Merrill Lynch's John McKinley Jr.

Later this month, Chief Technology Officer John McKinley Jr., who heads Merrill Lynch & Co.'s global technology and services unit, will leave the New York brokerage after more than four years on the job. McKinley was instrumental in crafting many key outsourcing partnerships, rolling out Linux in the data center and helping the firm recover quickly after the Sept. 11 terrorist attacks.

In the coming weeks, McKinley says he'll be searching for a position in the technology sector, where he got his start. He also hasn't ruled out starting his own company. He spoke with Lucas Mearian about his experience at Merrill Lynch, team building and the future of Linux.


It's been a great run being at Merrill, almost four and a half years. I've been a CTO for about eight years, first with GE Capital and then with Merrill. I think it was a great experience, but I cut my teeth in the systems integration business, growing up at Ernst & Young. I really do want to get back to a frontline position, potentially an operating role in a technology company. The dialogues I'm having now are along those lines.
I really believe we're only into the second chapter of the technology story in terms of its impact on business. I really believe if you wait for a market space to be validated, the value-creation opportunity is gone. This is a sector that's not for the faint of heart, but there are still so many rich veins to mine in terms of opportunity that it's just too compelling to me.
There are a number of ones I'm looking at now across the gamut in the software space, the wireless space.
The most difficult thing the entire team did was rebuilding the firm after 9/11, establishing three new trading floors in six days [and] rebuilding wholesale portions of our global network. It required incredible creativity, but also heroism and commitment.
Ultimately, every experience you do has to be a growth experience. We're in a profession where 50 percent of skills are obsolete in three years. So if you're not constantly challenging yourself to grow and expand, you're doing yourself a huge disservice.The biggest litmus test for me is, Do I have a passion about the space that company is in? Do they have something that represents sustained competitive advantage? And is there a cultural fit?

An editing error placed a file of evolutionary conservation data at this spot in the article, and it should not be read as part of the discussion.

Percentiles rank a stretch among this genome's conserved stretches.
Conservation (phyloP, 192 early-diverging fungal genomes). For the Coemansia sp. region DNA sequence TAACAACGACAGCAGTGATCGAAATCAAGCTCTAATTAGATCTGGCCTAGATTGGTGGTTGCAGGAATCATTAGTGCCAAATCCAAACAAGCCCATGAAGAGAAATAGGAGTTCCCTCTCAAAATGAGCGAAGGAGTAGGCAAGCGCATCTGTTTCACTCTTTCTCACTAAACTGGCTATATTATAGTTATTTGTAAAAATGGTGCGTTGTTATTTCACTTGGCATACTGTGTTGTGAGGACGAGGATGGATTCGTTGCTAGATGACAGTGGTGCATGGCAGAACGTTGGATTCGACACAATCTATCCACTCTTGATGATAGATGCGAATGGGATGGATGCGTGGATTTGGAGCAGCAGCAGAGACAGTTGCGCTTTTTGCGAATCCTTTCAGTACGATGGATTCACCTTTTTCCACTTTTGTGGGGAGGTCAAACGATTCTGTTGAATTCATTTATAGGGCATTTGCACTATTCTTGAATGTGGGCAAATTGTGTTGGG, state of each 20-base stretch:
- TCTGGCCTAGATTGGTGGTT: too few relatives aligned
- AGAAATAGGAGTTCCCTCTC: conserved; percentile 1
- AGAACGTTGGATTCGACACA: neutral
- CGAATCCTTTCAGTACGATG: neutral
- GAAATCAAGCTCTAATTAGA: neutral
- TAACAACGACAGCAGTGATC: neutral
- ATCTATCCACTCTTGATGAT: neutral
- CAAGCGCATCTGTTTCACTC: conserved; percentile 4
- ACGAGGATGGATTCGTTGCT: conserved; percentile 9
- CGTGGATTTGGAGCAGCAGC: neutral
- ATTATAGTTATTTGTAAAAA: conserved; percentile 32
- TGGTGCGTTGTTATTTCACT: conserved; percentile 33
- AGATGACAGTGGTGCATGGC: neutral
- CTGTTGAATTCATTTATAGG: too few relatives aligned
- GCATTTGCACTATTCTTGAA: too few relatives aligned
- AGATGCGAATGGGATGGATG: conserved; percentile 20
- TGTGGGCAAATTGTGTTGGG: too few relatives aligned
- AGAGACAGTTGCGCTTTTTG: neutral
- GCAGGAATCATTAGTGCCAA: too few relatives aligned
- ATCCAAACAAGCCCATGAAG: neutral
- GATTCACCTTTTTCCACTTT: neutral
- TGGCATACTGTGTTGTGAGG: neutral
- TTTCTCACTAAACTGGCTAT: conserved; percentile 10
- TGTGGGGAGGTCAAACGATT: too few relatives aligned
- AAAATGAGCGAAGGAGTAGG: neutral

Your biggest sustaining contribution to an organization is the talent base you developed over your tenure. We've got the best technology team on Wall Street. I think that mastering being a virtual organization is something we've worked hard at over the past few years, and it's something that will continue going forward. It just makes too much sense.It's all around looking at [business process outsourcing] opportunities, partnerships at the infrastructure level and next-generation ASP opportunities. For us, an example of our philosophy is the deal we brokered with Thomson Financial to put in all new broker technology. I think you'll see more plays of a similar nature going forward.


I'm a fan of leverage, and I think partnerships with world-class providers at the infrastructure level, at the application level and at the services layer all make a ton of sense. They'll certainly be the blades in my Swiss Army Knife going forward.
A lot of the best practices in managing a technology function can be stolen from the business playbook. Great organizations are value-based. People who share a common set of values, understand [how to] reward behaviors and understand what dials to turn in terms of progressing their own careers. Doing a few things well is a winning playbook.If we look back at the period of '97 to 2000 -- that technology exuberance era -- I think in our profession we were probably not very good portfolio managers. We wound up working on the A-list but also were working on the B-list and half the C-list. I think that leads to lackluster benefits. You spread your talent base [and] your resources too thinly.

I think the third thing is that it's all around focus on measurement and making sure you have the right infrastructure in place for everything, from service quality to fully understanding your unit cost of service delivery.

Ultimately, if you can't measure it, you can't improve it. Investing in your processes and your infrastructure supporting IT as a business is critical.


It's a vendor-agnostic technology which provides a lot of opportunity for tapping into innovation from multiple suppliers, but it's also about managing your cost base more effectively. I think that Linux is powerful because it scales up and scales down. You can get a scaled-down Linux kernel in a 400k footprint. At the same time, you can run 136,000 transactions on a Linux cluster.
To me, it's all around maintaining choice. The one thing I can guarantee is Linux will be an important tool at Merrill over the next 10 years.Ultimately, I like to have choice with Linux, and I think our vendors perform better when there's a better competitive dynamic. And I think Linux helps foster a sense of competitive dynamic among all my vendors.

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